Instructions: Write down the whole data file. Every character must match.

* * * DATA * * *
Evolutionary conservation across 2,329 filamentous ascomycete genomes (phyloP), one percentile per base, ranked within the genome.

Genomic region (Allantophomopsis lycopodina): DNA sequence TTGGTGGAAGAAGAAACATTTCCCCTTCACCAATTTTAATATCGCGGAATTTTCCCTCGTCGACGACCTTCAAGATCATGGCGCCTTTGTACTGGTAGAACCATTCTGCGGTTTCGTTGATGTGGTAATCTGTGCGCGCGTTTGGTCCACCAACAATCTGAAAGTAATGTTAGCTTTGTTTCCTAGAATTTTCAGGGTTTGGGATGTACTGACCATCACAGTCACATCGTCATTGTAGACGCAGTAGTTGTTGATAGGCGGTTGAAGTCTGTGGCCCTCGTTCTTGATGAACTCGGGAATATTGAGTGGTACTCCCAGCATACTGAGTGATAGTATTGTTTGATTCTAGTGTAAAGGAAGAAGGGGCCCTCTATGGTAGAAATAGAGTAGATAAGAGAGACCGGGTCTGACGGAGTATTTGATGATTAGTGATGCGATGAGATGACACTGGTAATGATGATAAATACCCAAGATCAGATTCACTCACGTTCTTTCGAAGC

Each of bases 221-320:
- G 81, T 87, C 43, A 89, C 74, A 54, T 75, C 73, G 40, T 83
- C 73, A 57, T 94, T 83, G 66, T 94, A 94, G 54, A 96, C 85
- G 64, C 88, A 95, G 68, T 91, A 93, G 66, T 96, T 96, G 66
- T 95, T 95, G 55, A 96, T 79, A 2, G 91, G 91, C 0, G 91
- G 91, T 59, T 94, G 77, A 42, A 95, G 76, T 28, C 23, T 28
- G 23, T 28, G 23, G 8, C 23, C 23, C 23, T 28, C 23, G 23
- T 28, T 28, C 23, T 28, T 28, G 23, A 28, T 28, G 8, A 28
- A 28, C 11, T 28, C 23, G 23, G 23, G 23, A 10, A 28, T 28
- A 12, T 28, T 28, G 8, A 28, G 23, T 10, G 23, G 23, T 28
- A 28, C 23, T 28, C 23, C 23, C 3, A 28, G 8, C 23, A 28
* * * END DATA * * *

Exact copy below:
Evolutionary conservation across 2,329 filamentous ascomycete genomes (phyloP), one percentile per base, ranked within the genome.

Genomic region (Allantophomopsis lycopodina): DNA sequence TTGGTGGAAGAAGAAACATTTCCCCTTCACCAATTTTAATATCGCGGAATTTTCCCTCGTCGACGACCTTCAAGATCATGGCGCCTTTGTACTGGTAGAACCATTCTGCGGTTTCGTTGATGTGGTAATCTGTGCGCGCGTTTGGTCCACCAACAATCTGAAAGTAATGTTAGCTTTGTTTCCTAGAATTTTCAGGGTTTGGGATGTACTGACCATCACAGTCACATCGTCATTGTAGACGCAGTAGTTGTTGATAGGCGGTTGAAGTCTGTGGCCCTCGTTCTTGATGAACTCGGGAATATTGAGTGGTACTCCCAGCATACTGAGTGATAGTATTGTTTGATTCTAGTGTAAAGGAAGAAGGGGCCCTCTATGGTAGAAATAGAGTAGATAAGAGAGACCGGGTCTGACGGAGTATTTGATGATTAGTGATGCGATGAGATGACACTGGTAATGATGATAAATACCCAAGATCAGATTCACTCACGTTCTTTCGAAGC

Each of bases 221-320:
- G 81, T 87, C 43, A 89, C 74, A 54, T 75, C 73, G 40, T 83
- C 73, A 57, T 94, T 83, G 66, T 94, A 94, G 54, A 96, C 85
- G 64, C 88, A 95, G 68, T 91, A 93, G 66, T 96, T 96, G 66
- T 95, T 95, G 55, A 96, T 79, A 2, G 91, G 91, C 0, G 91
- G 91, T 59, T 94, G 77, A 42, A 95, G 76, T 28, C 23, T 28
- G 23, T 28, G 23, G 8, C 23, C 23, C 23, T 28, C 23, G 23
- T 28, T 28, C 23, T 28, T 28, G 23, A 28, T 28, G 8, A 28
- A 28, C 11, T 28, C 23, G 23, G 23, G 23, A 10, A 28, T 28
- A 12, T 28, T 28, G 8, A 28, G 23, T 10, G 23, G 23, T 28
- A 28, C 23, T 28, C 23, C 23, C 3, A 28, G 8, C 23, A 28